Simon Kinberg’s “Dark Phoenix” marks the culmination of almost 20 years of groundbreaking superhero movies. Despite the series’ ups and downs, Fox’s franchise not only popularized but legitimized modern comic book adaptations on the silver screen thanks to stories that created larger than life adventures while touching upon real-world issues. Of course, they also delivered some of the coolest and most thrilling action sequences of the past two decades. So as the franchise comes to an end (before they eventually phase over to the MCU), Moviefone takes a look back at the best of the best -- the brutal fights, chases and showdowns that changed the way we look at superheroes.
“X-Men” (2000) - Statue of Liberty Torch Battle
Bryan Singer’s original film feels almost primitive at this point, made before the proper technical advancements could bring these sequences to life (fully), but the filmmaker still delivered an incredible final set piece as the X-Men fight to save world leaders atop the Statue of Liberty. It's a scene that vitally emphasizes their individual strengths and even more importantly, their cooperation and teamwork.
“X2: X-Men United” (2003) - Nightcrawler White House Assassination Attempt
Singer threw the audience into the action in the second film with this bravura sequence where a mind-controlled Nightcrawler (Alan Cumming) teleports his way past White House security to make an attempt on the President’s life. Breathless and beautifully composed.
“X2: X-Men United” (2003) - Stryker’s Assault on the X-Mansion
Wolverine (Hugh Jackman) always seems like he’s about one hangnail away from berserker mode, but in this siege on X-Mansion, we really get to see him cut loose (pun intended) on Colonel Stryker’s (Brian Cox) men as he protects Xavier’s more vulnerable students.
“X-Men: The Last Stand” (2006) - Magneto Lifts the Golden Gate Bridge
There are some mutants whose powers are so strong it feels like they can do anything, but the movies don’t always reflect their omnipotence. But Brett Ratner beautifully depicts the magnitude of Magneto’s (Ian McKellen) abilities in an attack on Alcatraz that starts when he literally lifts the Golden Gate Bridge as a conveyance for the evil Brotherhood.
“X-Men Origins: Wolverine” (2009) - Helicopter Chase
Director Gavin Hood’s spin-off is not an especially successful first installment of what became a terrific parallel franchise, but he combines the poignant and powerful in this scene where Agent Zero (Daniel Henney) kills the elderly couple protecting Logan after he escapes from Stryker’s (Danny Huston) lab, and the future Wolverine returns the favor by destroying the soldier’s helicopter.
“X-Men: First Class” (2011) - Cuban Missile Crisis
Matthew Vaughn took a real risk by integrating real-world history into the fictional background for the X-Men, but it paid off in this climactic sequence where the world’s nations launch missiles to end a potentially explosive conflict between warring factions of mutants.
“The Wolverine” (2013) - Funeral/ Yakuza Train Fight
James Mangold’s follow-up to “X-Men Origins” makes a substantial leap in quality, thanks especially to Mangold’s skill in constructing sequences like the funeral assassination that leads into an incredible showdown between Logan and would-be Yakuza kidnappers atop a Japanese bullet train.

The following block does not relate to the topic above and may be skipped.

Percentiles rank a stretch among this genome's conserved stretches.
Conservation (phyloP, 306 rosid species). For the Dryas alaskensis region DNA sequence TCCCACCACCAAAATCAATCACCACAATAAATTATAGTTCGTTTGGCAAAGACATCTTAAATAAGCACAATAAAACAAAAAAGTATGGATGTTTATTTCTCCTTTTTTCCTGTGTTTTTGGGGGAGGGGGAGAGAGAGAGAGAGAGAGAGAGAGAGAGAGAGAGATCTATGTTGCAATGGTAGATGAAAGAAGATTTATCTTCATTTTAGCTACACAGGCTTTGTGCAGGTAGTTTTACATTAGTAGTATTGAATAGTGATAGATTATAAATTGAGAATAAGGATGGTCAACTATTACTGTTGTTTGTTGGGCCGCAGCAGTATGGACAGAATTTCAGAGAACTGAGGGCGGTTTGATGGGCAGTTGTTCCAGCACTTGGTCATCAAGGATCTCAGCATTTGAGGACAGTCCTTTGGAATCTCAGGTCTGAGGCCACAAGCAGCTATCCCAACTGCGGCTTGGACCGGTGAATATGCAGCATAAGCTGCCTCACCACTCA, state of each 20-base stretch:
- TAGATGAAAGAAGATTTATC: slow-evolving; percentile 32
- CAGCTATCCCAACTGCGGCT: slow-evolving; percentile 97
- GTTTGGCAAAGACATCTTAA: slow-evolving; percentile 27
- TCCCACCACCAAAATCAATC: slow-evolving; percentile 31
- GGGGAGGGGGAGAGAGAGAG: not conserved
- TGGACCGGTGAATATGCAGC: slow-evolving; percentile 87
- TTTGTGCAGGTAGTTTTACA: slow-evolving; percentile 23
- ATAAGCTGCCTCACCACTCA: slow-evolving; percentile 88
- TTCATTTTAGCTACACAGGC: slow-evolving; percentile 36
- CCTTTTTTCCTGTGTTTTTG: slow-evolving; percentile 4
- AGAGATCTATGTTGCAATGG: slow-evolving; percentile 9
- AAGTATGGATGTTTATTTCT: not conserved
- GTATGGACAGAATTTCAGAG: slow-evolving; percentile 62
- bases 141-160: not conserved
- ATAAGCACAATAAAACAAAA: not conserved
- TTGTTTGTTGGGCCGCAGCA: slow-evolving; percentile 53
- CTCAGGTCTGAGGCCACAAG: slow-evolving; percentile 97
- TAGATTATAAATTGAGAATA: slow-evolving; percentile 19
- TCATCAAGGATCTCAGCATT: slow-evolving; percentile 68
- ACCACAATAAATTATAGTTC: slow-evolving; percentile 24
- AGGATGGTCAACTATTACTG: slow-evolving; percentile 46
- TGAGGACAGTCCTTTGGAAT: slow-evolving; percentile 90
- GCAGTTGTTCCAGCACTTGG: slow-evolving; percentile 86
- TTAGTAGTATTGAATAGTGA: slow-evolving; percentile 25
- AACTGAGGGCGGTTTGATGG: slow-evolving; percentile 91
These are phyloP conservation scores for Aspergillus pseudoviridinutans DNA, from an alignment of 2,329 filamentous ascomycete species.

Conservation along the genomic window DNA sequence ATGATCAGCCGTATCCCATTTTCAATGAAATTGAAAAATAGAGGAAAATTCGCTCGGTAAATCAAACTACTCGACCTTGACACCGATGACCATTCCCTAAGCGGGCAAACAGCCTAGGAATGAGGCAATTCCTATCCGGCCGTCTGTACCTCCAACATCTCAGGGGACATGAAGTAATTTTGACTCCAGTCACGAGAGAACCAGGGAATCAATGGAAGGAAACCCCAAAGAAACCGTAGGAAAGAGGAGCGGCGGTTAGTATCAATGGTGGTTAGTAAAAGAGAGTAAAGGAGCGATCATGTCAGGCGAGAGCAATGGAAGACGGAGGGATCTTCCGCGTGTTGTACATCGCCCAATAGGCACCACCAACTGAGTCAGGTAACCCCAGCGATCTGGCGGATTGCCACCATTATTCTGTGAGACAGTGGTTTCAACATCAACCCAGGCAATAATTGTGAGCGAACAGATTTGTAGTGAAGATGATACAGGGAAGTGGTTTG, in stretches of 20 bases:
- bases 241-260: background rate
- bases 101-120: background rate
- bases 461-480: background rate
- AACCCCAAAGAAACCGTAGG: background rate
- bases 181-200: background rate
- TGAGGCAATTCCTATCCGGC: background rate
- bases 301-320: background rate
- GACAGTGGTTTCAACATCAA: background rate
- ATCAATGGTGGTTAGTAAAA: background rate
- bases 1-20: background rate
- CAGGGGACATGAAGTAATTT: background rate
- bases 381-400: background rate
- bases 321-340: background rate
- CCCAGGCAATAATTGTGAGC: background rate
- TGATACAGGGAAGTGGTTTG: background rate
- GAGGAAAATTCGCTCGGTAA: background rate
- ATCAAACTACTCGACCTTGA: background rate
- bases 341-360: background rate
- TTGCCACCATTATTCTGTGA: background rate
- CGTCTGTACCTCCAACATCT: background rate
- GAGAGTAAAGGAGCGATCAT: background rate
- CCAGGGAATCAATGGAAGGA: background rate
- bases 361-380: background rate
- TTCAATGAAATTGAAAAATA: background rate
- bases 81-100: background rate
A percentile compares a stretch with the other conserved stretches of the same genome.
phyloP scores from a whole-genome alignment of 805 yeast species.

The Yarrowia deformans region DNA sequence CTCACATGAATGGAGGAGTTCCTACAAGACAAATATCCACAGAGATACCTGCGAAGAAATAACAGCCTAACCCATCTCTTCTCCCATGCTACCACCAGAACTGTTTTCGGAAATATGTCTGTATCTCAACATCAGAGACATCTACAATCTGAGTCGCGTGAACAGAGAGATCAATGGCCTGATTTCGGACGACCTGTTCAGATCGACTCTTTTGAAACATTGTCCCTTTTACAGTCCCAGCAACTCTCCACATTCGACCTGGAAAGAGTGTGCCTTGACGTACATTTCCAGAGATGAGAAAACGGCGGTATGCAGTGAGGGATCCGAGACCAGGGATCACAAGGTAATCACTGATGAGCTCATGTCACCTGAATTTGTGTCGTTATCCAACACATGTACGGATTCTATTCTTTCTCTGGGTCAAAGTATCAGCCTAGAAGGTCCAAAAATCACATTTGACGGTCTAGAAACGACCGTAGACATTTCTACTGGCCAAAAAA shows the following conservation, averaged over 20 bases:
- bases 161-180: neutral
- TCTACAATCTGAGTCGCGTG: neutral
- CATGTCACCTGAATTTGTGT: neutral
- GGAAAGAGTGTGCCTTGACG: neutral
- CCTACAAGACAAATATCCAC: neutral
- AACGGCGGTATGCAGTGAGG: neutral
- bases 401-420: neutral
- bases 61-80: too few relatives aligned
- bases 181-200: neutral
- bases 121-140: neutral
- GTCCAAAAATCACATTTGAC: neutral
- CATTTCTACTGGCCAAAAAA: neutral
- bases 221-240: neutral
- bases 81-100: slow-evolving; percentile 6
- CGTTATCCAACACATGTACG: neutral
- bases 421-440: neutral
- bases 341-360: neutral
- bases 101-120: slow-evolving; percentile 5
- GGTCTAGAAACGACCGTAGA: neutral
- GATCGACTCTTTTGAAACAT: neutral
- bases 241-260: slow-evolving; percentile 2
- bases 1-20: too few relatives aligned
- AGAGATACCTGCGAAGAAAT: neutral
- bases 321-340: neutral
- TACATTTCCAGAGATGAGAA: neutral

“X-Men: Days of Future Past” (2014) - X-Men vs. Sentinels
Far be it from me to cheer the deaths of our beloved X-Men, but Singer’s return to the franchise showcases the deadly power of one of the team’s most iconic foes, the Sentinels, as they defeat and literally dismember the team in a distant post-apocalyptic future.
“X-Men: Days of Future Past (2014) - Quicksilver Prison Break
As incredible as the core X-Men are, the introduction of Quicksilver (Evan Peters) gave the franchise an incredible jolt of energy, especially in this show-stopping set piece where he stops a room full of security guards in a matter of seconds, all set to the tune of Jim Croce’s “Time In A Bottle.”
“Deadpool” (2016) - Highway Battle
To be fair, the highway chase in “Deadpool” takes up a good 35 minutes or more of screen time in the character’s first outing as a solo, uh, anti-hero. But the opening sequences that unfold in slow motion, making fun of not just superhero theatrics but the very filmmakers responsible for creating such an irreverent adventure, still rank among the best moments ever in a superhero movie.
“X-Men: Apocalypse” (2016) - Quiksilver Saves the X-Men
Singer’s final outing as director marked a depressing nadir for the series, but in trying to duplicate the success of its predecessor, he still created one sequence that, if familiar, was at least entertaining, as Quicksilver springs into action to rescue the X-Men as the mansion explodes.
“Logan” (2017) - Logan and Laura Escape His Mexican Hideout
Mangold had considerably more success than Singer revisiting the material he made his own in this, widely regarded as the best X-Movie ever made. But in this early sequence, Logan discovers that his young charge has her own powers -- plus a nasty temper -- as they attempt to escape in a fight that leads into a messy chase, and eventually, evasion by the skin of their teeth.
“Deadpool 2” (2018) - X-Force United
Deadpool’s irreverence reached its peak in this amazing scene from the sequel where the character’s freshly-assembled team meets its demise almost immediately, but he and the lone survivor, Domino (Zazie Beetz), find themselves in the midst of a battle atop a runaway convoy that also happens to be carrying the Juggernaut.